that it is not based on any allegations of trade secret misappropriation. Counterclaim Defendants
have improperly rehashed old arguments that have been fixed and mooted by AA’s amendments.
The court finds no basis for dismissing AA’s tortious interference or conspiracy counterclaims.
The court, therefore, denies Counterclaim Defendants’ motion to dismiss.
II. Counterclaim Defendants’ Motion for Judgment on the Pleadings
Counterclaim Defendants move for judgment on the pleadings on AA’s interference with
existing contractual relations claims, interference with prospective business relations claim, and
conspiracy claim. While the motion to dismiss dealt with AA’s tortious interference and
conspiracy claims, this subsequent motion argues that separate allegations within those claims
are preempted by the Copyright Act or fail to state a cognizable legal claim.
A. Copyright Preemption
Section 301(a) of the Copyright Act provides that state law claims relating to a work of
authorship that has been fixed in a tangible medium of expression are preempted if “(1) the work
is within the scope of the ‘subject matter of copyright’ as specified in 17 U.S.C. §§ 102 and 103;
and (2) the rights granted under state law are equivalent to any exclusive rights within the scope
of federal copyright as set out in 17 U.S.C. § 106.” Gates Rubber Co. v. Bando Chem Indus., 9
F.3d 823, 847 (10th Cir. 1993).
At the hearing on the motions, AA agreed to dismissal of the portion of its intentional
interference with prospective business relations claim that refers to copyright infringement. The
allegation in that claim stated that “Sloan and Kinum . . . interfered with AA’s prospective
business relations with AA’s customers and prospective customers by utilizing AA’s Creative
Works.” The cause of action as a whole is not preempted, only this one sentence. No portion of
AA’s claim for interference with existing contractual relations refers to copying or copyright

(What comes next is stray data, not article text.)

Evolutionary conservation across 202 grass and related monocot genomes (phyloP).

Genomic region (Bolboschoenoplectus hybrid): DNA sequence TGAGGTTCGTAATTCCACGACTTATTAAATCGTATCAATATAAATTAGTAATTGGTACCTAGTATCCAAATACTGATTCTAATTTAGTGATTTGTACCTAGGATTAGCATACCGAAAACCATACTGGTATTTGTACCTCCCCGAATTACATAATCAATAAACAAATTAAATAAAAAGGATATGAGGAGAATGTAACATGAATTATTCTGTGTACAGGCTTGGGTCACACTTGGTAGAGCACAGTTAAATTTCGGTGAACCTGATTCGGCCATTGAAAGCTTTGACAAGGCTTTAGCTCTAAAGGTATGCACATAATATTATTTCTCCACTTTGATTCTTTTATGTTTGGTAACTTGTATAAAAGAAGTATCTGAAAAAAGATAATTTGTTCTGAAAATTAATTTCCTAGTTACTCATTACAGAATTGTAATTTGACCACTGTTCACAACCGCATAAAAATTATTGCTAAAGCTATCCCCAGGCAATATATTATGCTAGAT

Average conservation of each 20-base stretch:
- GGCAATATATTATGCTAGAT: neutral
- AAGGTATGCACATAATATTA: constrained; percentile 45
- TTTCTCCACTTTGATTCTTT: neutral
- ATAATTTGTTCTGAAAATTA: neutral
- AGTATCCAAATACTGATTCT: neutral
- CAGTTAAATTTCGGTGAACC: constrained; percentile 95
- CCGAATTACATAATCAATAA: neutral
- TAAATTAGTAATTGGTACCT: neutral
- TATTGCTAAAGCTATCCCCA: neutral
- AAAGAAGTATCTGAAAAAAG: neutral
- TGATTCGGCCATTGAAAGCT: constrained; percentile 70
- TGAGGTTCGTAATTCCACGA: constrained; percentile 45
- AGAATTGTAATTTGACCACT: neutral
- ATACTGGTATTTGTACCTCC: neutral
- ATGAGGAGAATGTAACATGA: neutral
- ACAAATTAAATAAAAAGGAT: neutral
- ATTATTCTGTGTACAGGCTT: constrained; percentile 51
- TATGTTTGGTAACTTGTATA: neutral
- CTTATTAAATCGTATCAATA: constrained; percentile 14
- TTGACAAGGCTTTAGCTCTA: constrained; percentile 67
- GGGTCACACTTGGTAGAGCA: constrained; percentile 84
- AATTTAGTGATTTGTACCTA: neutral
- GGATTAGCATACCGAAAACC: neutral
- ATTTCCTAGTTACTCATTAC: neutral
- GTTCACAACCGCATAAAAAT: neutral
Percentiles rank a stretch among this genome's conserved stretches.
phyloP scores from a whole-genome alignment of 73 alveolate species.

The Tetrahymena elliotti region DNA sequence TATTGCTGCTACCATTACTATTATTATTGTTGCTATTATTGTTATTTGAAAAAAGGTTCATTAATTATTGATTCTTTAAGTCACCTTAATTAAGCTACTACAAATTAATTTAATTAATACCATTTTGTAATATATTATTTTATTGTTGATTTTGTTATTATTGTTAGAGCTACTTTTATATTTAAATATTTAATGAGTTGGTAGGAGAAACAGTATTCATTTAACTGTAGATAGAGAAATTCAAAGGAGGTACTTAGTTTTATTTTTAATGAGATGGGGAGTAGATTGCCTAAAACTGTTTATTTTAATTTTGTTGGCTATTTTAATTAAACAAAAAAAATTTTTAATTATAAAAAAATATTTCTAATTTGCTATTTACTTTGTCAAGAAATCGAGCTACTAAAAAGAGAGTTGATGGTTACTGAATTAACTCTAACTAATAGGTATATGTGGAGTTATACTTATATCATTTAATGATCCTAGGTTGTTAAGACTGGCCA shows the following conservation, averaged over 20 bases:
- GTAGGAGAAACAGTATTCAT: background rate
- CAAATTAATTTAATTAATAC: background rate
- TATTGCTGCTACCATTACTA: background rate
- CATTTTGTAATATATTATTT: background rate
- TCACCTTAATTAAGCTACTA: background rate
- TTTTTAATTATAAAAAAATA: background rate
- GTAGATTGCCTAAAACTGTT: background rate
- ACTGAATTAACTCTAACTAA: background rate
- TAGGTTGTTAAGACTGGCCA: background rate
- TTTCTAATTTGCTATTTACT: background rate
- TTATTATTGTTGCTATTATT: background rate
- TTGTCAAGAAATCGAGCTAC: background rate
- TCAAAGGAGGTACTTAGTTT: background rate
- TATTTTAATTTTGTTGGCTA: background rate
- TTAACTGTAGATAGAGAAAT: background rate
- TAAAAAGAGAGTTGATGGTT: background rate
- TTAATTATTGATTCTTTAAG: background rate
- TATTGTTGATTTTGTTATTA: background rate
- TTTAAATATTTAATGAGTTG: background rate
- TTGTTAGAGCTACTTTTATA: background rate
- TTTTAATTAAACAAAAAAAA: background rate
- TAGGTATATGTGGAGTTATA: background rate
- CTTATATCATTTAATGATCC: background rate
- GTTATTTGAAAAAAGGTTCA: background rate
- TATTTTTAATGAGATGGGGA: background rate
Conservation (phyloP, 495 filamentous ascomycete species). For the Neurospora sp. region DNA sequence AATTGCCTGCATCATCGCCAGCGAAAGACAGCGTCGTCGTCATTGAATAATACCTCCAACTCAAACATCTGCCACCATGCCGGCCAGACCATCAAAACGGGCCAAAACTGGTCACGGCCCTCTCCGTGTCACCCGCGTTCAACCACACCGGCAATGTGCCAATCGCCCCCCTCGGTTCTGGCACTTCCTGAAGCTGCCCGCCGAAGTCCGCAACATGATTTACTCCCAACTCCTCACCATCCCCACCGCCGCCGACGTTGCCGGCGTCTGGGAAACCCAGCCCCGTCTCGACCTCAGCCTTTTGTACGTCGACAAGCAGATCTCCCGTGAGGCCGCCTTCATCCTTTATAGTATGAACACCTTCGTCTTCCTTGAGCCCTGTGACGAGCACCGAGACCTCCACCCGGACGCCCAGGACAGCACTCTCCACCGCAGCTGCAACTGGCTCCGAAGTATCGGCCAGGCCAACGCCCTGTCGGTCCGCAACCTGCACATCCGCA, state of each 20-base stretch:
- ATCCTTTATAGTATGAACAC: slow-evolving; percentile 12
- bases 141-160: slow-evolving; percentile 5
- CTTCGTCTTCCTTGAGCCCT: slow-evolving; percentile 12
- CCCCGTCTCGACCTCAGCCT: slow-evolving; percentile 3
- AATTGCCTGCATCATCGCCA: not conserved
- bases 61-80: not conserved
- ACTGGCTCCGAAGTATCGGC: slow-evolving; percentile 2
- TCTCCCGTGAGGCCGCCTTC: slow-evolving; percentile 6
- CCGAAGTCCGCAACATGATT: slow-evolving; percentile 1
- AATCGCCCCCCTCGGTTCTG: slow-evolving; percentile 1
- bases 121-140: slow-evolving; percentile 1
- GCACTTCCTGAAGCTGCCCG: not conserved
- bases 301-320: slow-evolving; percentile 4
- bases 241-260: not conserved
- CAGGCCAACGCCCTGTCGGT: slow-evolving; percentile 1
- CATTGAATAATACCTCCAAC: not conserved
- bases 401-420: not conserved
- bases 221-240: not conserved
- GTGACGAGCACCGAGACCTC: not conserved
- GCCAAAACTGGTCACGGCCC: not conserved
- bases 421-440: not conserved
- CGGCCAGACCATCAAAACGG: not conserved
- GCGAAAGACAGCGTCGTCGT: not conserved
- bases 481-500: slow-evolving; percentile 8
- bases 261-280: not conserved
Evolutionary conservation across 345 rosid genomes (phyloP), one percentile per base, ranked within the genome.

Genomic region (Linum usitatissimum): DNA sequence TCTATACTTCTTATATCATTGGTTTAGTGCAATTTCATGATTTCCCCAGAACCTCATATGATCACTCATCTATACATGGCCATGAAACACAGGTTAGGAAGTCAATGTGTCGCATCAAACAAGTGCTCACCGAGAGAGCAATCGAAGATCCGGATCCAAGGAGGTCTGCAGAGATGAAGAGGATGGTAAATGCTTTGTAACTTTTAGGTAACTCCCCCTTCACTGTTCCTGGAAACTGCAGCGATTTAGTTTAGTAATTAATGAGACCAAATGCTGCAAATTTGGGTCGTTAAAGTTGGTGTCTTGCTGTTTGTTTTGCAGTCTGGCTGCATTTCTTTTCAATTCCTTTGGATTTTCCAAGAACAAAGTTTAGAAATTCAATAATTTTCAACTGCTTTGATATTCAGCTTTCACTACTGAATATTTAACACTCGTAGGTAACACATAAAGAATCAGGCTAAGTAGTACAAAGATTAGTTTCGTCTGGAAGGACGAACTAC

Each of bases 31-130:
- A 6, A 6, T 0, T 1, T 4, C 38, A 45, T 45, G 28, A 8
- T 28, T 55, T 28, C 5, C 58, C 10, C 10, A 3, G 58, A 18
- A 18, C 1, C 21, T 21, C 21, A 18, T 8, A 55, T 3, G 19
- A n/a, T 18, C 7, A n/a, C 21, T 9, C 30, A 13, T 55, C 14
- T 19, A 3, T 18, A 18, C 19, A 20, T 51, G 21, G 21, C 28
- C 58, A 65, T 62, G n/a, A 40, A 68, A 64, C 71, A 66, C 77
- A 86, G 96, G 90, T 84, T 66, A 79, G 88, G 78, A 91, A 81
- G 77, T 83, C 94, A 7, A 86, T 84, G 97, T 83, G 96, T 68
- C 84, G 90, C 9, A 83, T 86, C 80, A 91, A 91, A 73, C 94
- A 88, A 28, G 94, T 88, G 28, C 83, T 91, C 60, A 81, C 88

infringement. Therefore, that claim is not relevant to this basis for dismissal. AA’s conspiracy
counterclaim is the only remaining claim Counterclaim Defendants’ seek to dismiss based on
AA asserts that Counterclaim Defendants cannot raise the affirmative defense of
copyright preemption because they failed to plead the defense in their Answer or raise it during
discovery. Counterclaim Defendants attempt to constructively amend their Answer to include a
nascent affirmative defense for the first time in this Rule 12(c) motion. Counterclaim
Defendants, however, assert that they can raise the affirmative defense in a motion for judgment
on the pleadings as long as it is raised at least three months before trial. Ball Corp. v. Zidex
Corp., 967 F.2d 1440 (10th Cir. 1992).
The general rule is that a party waives its right to raise an affirmative defense when the
party fails to raise the defense in its pleadings. Creative Consumer Concepts, Inc. v. Kreisler,
563 F.3d 1070, 1076 (10th Cir. 2009). In Creative Consumer Concepts, the Tenth Circuit
permitted an exception to the general rule because the opposing party had notice of the new
affirmative defense during discovery. Id. at 1077. In this case, AA did not have notice of the
defense during discovery. Fact discovery closed long before the motion was filed and
Counterclaims Defendants have raised this defense only after having lost many issues on
Counterclaim Defendants, however, rely on Ball Corp v. Xidex Corp., which also relied
on Marino v. Otis Eng’g Corp., 839 F.2d 1404 (10th Cir. 1988). Marino is factually distinct
because the opposing party received notice of the new affirmative defense during a deposition
three months prior to trial. Id. at 1408. But both courts noted that the purpose behind FRCP 8(c)
is putting “plaintiff on notice well in advance of trial that defendant intends to present a defense
in the nature of an avoidance.” Id.; Ball Corp., 967 F.2d at 1443-44. In both of these cases,
however, the court merely decided that it was not improper for the defense to be raised at trial.
Marino, 839 F.2d at 1408; Ball Corp., 967 F.2d at 1444. Neither case suggests to this court that
there is a blanket rule that affirmative defenses can be raised if it is done at least three months
Counterclaim Defendants cite a case from this court allowing an affirmative defense to be
raised in a motion for summary judgment. But this court specifically noted that “there is no
prejudice to Plaintiff in allowing the defense to be raised by motion . . . [because] the case is in
the early stages of discovery.” Johnston v. Davis Sec., Inc., 217 F. Supp. 2d 1224, 1227 (D. Utah
2002). In addition, the Tenth Circuit recently distinguished Ball in a case in which the movant
sought “to re-litigate the dispute on new bases” after having already lost motions for summary